The Long-Lasting Social Effects of Games Like PUBG and Fortnite
PUBG and Fortnite are two of the titles to have contributed heavily to a revolution in gaming over recent years. Both games are massively popular around the world but are seen as being social experiences, as well as games.
Fortnite in particular has embraced this angle, with the game's world used to host concerts and screenings of movies during the coronavirus crisis.
But not everyone thinks PUBG and Fortnite are a good thing. Some experts believe there could be long-lasting social effects due to the popularity of games like this. Let's take a look at why.
Fortnite addiction compared to drugs
Most people can play games without any problems, but some individuals can develop addiction issues as a result of spending too much time on titles such as PUBG and Fortnite.
Behavioural specialists in America believe some children are dropping out of school and stopping playing sports so that they can spend more time playing Fortnite. Director of the Clinic for Interactive Media and Internet Disorders at Boston Children's Hospital Michael Rich said in an interview with the Boston Globe that kids addicted to Fortnite are not sleeping either.
"We have one kid who destroyed the family car because he thought his parents had locked his device inside. He took a hammer to the windshield," he said.
Rich Domenico, a therapist from Boston-based LiveWell Therapy Associates, added treating addiction to games is "similar to working with parents who have a child addicted to drugs".
An unhealthy attitude towards games like Fortnite is not just confined to young people, but they do appear to be more susceptible to addiction issues when it comes to gaming.
Suicide spike leads to PUBG ban
PUBG addiction in Pakistan has led to the game being temporarily banned in the country after a small number of the title's regular players committed suicide.
The Pakistan Telecommunication Authority explained its belief that the game impacted the physical and psychological health after a trio of young players killed themselves.
After one of the deaths, local police said: "It was purely a case of addiction as the boy used to play PUBG games for several hours a day."
Islamabad-based clinical psychologist Dr Sarah Nadeem Zaigham told Gulf News that a "damaging effect on the mental and physical health of people" can be caused by exposure to violence in games, as well as too much screen time.
Online slots a better option?
It is clear that games such as Fortnite and PUBG are not suitable for everyone. So what would be a good alternative for people who still want to enjoy playing online?
Perhaps online slots could be the answer. In recent times it has been possible to see a steady growth in the gaming options and this trend is likely to continue in the coming months.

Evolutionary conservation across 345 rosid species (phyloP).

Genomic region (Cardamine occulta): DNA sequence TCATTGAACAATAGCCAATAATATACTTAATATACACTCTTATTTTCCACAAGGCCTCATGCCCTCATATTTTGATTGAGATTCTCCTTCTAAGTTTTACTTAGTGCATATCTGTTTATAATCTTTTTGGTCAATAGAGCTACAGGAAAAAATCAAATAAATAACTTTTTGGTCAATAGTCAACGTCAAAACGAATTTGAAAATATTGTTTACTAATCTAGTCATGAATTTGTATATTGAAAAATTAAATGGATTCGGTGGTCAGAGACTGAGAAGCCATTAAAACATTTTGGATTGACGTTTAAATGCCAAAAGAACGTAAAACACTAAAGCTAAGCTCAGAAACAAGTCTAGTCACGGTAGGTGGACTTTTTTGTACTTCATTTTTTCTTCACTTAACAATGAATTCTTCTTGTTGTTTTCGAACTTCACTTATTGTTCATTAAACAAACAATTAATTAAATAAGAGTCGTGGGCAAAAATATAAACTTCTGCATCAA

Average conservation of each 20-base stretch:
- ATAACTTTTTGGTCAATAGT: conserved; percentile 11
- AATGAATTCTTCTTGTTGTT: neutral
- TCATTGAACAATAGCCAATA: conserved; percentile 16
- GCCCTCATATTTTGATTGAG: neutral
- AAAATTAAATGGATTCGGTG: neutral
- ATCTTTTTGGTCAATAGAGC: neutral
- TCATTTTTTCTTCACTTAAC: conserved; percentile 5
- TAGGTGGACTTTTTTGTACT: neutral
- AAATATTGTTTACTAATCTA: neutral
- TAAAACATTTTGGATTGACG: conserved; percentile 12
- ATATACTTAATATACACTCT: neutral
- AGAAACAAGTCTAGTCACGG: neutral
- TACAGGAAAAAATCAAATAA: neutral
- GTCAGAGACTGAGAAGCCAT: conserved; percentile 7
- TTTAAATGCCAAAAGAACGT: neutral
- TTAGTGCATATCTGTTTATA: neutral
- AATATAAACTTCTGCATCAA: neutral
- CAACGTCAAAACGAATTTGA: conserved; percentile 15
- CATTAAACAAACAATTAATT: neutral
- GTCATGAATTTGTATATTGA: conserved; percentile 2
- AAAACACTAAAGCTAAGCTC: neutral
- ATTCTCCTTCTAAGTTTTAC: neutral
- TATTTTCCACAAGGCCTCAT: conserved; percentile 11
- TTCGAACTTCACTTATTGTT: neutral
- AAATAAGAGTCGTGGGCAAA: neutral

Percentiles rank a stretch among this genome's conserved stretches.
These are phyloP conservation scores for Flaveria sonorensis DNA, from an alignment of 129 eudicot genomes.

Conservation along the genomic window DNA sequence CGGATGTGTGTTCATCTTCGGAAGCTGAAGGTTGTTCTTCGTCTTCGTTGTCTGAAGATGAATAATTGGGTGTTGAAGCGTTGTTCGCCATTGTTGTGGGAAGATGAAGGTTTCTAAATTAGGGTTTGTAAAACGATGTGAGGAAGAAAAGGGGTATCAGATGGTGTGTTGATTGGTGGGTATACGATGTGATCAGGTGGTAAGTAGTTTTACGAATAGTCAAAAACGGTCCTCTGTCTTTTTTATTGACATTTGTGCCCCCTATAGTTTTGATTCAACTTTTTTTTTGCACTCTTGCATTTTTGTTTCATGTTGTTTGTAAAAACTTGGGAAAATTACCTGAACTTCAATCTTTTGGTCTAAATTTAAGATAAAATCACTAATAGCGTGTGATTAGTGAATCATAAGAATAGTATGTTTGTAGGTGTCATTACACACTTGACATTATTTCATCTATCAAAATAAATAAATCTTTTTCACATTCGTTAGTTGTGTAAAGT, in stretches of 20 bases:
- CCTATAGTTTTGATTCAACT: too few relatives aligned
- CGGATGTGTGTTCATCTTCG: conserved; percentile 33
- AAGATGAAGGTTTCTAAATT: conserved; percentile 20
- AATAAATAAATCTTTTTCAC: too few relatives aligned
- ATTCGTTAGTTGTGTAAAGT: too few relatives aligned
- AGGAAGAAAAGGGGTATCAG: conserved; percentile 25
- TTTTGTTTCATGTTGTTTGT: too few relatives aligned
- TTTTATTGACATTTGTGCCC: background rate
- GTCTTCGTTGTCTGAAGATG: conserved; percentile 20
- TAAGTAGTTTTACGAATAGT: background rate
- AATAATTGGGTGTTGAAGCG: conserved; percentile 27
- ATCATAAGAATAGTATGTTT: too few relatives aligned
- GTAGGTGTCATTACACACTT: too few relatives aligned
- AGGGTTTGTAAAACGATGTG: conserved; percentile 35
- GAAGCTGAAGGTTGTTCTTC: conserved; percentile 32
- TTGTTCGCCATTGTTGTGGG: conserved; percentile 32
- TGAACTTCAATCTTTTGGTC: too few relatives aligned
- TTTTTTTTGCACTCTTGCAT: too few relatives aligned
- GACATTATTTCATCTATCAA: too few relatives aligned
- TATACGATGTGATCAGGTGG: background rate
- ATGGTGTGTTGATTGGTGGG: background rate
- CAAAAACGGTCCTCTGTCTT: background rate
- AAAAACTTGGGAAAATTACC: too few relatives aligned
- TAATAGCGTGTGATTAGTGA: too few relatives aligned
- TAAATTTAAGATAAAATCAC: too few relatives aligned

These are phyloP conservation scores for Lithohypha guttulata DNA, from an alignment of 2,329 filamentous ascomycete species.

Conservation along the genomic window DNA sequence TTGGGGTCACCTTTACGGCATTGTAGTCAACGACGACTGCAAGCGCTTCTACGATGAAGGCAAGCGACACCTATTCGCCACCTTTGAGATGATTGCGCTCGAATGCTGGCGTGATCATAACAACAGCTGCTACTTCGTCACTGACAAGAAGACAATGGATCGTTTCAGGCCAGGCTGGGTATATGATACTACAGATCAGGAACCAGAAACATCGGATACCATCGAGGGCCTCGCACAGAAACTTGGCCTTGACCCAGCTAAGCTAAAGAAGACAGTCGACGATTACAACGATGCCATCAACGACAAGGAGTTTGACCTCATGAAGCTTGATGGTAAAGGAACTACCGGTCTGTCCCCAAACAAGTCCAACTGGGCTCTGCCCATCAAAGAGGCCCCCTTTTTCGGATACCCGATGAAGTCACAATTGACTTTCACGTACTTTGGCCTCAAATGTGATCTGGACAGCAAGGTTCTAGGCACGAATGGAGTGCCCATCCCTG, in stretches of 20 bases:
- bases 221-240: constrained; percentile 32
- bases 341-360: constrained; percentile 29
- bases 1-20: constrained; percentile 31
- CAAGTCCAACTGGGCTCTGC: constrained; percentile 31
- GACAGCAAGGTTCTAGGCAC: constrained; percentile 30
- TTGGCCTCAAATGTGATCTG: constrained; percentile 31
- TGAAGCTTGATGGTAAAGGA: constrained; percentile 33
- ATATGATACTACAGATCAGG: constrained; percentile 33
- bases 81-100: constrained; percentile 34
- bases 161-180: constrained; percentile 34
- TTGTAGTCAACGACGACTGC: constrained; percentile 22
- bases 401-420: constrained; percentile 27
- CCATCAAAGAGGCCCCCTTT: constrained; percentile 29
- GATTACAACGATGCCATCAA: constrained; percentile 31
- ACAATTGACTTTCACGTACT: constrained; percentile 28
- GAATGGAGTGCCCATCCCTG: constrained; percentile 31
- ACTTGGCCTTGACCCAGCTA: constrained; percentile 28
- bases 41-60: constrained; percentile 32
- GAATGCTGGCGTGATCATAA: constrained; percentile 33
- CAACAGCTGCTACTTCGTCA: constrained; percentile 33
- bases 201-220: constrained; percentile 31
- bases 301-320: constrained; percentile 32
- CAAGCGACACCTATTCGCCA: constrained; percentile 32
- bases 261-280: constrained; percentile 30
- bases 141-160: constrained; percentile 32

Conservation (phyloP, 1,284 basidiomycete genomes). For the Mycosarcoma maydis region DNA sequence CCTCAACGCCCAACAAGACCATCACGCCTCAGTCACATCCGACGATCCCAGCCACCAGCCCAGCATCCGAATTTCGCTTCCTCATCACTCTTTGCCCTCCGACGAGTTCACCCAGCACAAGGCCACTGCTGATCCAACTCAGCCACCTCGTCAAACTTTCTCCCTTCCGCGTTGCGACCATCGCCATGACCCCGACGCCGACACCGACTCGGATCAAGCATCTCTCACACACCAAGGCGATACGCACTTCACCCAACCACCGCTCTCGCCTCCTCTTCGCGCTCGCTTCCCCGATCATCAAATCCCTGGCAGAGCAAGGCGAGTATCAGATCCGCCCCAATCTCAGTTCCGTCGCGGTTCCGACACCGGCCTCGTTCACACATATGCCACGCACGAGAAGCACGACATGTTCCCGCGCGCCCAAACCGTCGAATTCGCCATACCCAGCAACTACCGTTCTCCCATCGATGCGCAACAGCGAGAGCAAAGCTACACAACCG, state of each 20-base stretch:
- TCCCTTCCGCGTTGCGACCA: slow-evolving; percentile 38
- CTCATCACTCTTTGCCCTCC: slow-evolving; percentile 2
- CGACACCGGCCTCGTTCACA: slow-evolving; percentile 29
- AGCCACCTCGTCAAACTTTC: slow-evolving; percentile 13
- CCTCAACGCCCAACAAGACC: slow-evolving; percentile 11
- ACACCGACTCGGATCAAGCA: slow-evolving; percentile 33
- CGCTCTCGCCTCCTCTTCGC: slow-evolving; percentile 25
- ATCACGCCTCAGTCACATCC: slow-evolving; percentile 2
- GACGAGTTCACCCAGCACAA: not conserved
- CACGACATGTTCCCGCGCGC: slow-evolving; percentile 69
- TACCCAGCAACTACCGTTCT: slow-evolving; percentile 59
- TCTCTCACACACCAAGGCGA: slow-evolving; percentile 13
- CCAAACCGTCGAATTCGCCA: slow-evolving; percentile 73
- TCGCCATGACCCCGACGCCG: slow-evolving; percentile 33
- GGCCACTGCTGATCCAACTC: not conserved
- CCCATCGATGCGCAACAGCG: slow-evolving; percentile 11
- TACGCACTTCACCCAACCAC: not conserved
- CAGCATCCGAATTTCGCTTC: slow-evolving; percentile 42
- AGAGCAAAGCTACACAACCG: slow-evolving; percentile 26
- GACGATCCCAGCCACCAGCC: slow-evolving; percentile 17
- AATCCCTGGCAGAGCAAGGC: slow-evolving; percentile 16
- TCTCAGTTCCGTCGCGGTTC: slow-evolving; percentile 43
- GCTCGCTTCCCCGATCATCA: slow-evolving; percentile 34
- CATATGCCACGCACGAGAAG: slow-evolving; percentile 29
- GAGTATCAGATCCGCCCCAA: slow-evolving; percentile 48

There is a lot of choice when it comes to online slots, with some titles being based on popular TV shows and movies in a bid to draw people in.
Naturally, playing slots at online casinos can be risky if people choose to play with real money. However, nowadays it is very possible to play risk-free by choosing to use the demo mode.
No deposit casinos also offer people free spins to use on online slots, so it is very possible to test out online slot games without having to put any real cash down on the table.
Fortnite 'created to addict'
Developers and studios naturally want people to play their games, but has Fortnite gone too far? Last year, Prince Harry added his weight to growing calls for the game to be banned.
"That game shouldn't be allowed," he said of Fortnite. "Where is the benefit of having it in your household? It's created to addict, an addiction to keep you in front of a computer for as long as possible. It's so irresponsible. It's like waiting for the damage to be done and kids turning up on your doorsteps and families being broken down."
Fortnite is said to have more than 75 million active monthly players, with the game nothing short of a phenomenon. Over the course of the past year, more than 100 million people have also started playing the game. Fortnite dances have spread rapidly across the planet, with football stars like World Cup winner Antoine Griezmann among the A-list fans of the game.
But with the increase in global profile and audience, criticism of Fortnite has been building too. Research has shown that over a period of nine months in 2018, some 200 divorces in the UK cited Fortnite as a factor involved in the breakdown of the relationship.
Excessive gaming is now recognized as being a mental health disorder by the World Health Organization, so perhaps games will have to take their social responsibilities more seriously.
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